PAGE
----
Sometimes, divorce is inevitable. You might have tried marital counseling, legal separation, and individual therapy to change your behaviors but despite these efforts, found that you and your spouse simply are not compatible. This is not a personal failure – people, even those who were once deeply in love, can grow in different directions.
In every Illinois divorce, the couple’s marital assets are divided according to the doctrine of equitable distribution. This means that the court uses a set of factors to determine an appropriate way to divide the assets, rather than simply cutting the marital estate in half. Factors considered include:
If one partner opted to work part time or not at all in order to care for the couple’s household and children, that partner can seek spousal maintenance. Spousal maintenance is money paid by the higher earning spouse to the lower earning spouse, generally for a fixed period of time, to protect him or her from financial hardship after the divorce.
For couples with children, child support and parenting plans are also part of the divorce process. A parenting plan is developed similarly to a property division agreement: the court considers a set of factors to determine the ideal scenario for the couple’s child after their divorce. These factors include:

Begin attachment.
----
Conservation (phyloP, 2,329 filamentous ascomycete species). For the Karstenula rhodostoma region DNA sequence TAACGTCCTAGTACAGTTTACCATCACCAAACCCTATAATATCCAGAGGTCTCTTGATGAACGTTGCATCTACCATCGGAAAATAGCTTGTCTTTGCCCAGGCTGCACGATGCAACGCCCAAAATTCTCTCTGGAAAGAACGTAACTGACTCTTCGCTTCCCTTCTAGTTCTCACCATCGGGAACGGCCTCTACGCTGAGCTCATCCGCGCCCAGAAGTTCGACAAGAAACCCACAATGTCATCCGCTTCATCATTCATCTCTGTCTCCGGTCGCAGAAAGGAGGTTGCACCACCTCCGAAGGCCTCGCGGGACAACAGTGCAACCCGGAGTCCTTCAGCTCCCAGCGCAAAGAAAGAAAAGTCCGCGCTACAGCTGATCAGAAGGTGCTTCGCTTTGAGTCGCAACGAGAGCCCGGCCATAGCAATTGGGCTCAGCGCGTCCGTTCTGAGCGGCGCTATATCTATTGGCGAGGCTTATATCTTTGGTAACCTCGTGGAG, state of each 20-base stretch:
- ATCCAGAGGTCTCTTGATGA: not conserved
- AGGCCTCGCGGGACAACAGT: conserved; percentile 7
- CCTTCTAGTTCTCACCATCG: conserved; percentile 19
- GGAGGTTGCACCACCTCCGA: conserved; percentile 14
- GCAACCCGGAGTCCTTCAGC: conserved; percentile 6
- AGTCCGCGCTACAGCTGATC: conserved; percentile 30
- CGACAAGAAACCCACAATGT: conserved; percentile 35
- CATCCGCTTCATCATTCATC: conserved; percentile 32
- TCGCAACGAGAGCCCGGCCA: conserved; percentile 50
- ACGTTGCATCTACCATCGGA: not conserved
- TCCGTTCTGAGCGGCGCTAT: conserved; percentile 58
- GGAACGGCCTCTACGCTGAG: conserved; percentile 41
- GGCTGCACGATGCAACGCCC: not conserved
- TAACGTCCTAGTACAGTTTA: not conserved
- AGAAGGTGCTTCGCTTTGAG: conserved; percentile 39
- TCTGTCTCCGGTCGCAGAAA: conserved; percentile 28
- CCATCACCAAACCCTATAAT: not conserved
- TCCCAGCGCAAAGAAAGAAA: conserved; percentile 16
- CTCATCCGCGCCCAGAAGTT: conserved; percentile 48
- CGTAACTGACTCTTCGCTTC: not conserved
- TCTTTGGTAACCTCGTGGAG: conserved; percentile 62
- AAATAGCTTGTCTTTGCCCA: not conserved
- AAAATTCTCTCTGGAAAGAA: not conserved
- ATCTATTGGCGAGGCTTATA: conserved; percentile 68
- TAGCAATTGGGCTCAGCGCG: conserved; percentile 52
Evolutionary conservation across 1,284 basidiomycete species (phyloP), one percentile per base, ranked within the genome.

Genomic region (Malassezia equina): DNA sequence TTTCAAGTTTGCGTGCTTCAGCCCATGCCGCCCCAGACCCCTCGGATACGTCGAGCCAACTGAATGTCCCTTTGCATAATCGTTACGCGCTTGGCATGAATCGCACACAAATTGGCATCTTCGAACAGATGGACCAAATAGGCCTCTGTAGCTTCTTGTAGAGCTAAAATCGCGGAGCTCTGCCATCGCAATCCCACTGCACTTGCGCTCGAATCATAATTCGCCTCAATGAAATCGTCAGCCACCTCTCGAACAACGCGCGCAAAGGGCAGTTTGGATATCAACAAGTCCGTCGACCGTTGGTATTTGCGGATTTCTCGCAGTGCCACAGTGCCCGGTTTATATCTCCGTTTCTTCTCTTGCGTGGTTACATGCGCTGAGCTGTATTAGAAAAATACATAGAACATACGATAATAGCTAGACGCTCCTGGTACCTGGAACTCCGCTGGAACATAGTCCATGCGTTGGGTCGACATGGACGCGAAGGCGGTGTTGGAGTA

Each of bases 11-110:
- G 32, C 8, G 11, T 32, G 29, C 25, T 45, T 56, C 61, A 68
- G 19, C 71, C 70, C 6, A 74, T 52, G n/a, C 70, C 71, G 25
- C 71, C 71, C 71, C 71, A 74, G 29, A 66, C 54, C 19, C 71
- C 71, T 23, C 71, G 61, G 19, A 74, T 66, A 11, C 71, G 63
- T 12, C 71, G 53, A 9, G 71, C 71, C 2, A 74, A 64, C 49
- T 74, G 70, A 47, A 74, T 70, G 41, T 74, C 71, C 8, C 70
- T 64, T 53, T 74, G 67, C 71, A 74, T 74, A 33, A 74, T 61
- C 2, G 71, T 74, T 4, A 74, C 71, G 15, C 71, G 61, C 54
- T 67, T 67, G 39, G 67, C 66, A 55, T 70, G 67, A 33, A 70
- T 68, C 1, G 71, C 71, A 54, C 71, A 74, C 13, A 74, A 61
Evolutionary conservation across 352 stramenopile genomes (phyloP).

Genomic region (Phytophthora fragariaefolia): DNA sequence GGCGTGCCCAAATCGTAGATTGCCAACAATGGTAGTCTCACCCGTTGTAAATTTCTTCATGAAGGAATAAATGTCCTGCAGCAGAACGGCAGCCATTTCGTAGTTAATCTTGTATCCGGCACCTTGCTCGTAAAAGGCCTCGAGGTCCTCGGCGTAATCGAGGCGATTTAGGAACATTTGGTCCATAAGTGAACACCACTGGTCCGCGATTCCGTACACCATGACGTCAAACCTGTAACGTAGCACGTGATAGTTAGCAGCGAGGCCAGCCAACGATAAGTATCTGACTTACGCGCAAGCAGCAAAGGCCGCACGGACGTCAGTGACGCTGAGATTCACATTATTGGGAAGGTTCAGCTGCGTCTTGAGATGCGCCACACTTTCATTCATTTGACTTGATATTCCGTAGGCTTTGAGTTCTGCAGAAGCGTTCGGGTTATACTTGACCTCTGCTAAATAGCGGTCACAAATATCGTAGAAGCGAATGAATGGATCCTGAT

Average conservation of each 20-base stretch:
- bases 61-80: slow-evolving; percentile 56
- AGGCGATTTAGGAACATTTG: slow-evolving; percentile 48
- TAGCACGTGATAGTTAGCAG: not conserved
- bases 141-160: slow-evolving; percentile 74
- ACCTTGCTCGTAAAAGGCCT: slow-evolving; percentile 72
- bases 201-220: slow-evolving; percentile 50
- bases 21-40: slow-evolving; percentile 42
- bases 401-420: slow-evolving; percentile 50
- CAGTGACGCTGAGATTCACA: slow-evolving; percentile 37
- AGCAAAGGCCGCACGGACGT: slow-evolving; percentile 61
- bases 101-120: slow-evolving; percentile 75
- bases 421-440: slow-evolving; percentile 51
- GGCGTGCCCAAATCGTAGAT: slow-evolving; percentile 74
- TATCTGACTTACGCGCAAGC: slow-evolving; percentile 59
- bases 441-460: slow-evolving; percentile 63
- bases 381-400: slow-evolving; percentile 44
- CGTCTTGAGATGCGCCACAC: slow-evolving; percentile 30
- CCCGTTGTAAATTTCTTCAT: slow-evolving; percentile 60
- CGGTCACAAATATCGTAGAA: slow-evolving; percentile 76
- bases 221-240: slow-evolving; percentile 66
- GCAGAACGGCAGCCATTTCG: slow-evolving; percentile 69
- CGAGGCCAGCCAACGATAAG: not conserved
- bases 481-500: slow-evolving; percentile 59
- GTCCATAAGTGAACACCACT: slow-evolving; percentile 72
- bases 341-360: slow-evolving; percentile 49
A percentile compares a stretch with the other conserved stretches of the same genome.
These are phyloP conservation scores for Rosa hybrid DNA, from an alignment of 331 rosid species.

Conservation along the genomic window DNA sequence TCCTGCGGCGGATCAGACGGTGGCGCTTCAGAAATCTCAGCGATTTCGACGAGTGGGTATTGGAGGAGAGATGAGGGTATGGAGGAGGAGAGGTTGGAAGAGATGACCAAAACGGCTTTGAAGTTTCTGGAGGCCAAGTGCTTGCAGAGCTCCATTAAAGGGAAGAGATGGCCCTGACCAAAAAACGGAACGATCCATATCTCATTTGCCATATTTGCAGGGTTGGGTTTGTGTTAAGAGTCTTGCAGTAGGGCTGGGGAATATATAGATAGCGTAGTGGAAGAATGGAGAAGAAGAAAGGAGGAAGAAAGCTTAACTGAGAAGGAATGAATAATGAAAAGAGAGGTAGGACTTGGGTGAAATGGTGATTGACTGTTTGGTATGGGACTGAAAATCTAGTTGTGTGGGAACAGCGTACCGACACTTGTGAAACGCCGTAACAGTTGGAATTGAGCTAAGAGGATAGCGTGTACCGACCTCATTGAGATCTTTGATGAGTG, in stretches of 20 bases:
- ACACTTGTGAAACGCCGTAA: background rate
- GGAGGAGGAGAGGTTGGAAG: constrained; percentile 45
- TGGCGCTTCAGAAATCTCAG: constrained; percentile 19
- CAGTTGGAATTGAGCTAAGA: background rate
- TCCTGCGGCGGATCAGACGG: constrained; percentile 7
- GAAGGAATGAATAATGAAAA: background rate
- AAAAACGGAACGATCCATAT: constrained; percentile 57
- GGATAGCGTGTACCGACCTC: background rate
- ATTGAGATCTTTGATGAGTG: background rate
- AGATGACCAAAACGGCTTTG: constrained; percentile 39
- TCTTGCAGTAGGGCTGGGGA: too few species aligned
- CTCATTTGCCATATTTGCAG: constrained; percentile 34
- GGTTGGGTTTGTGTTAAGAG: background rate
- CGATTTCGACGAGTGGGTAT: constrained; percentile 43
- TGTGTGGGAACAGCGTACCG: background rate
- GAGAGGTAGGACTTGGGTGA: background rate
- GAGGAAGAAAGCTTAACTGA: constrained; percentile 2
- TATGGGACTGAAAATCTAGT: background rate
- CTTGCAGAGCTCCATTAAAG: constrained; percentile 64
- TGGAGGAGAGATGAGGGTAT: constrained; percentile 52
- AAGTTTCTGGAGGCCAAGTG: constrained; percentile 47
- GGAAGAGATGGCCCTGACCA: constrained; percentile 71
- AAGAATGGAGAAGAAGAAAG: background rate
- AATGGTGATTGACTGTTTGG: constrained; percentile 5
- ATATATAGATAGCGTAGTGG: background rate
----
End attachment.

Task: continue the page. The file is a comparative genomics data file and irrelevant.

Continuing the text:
Child support is money paid from one parent to the other to help with the costs of raising their child. This is determined using a formula that incorporates each parent’s income and their time with the child.
To file for divorce in Illinois, an individual must have resided in the state for at least 90 days. Divorce petitions are filed with the circuit court of the county where the filer or his or her spouse resides.
An individual is not required to cite a reason for his or her divorce in this paperwork. In fact, as of 2016, all Illinois divorces are “no-fault” divorces.
Couples who meet certain requirements can opt for a streamlined divorce known as a Joint Simplified Dissolution of Marriage. Requirements for this include a marital estate worth less than $10,000, a marriage of less than eight years, and no children from the marriage.
It is in your best interest to have an experienced divorce lawyer represent your case through the divorce process. Your lawyer is your advocate and your guide as you navigate the steps of your divorce. Schedule your initial consultation with The Law Offices of George M. Sanders, P.C. today to learn more about what you can expect from the divorce process.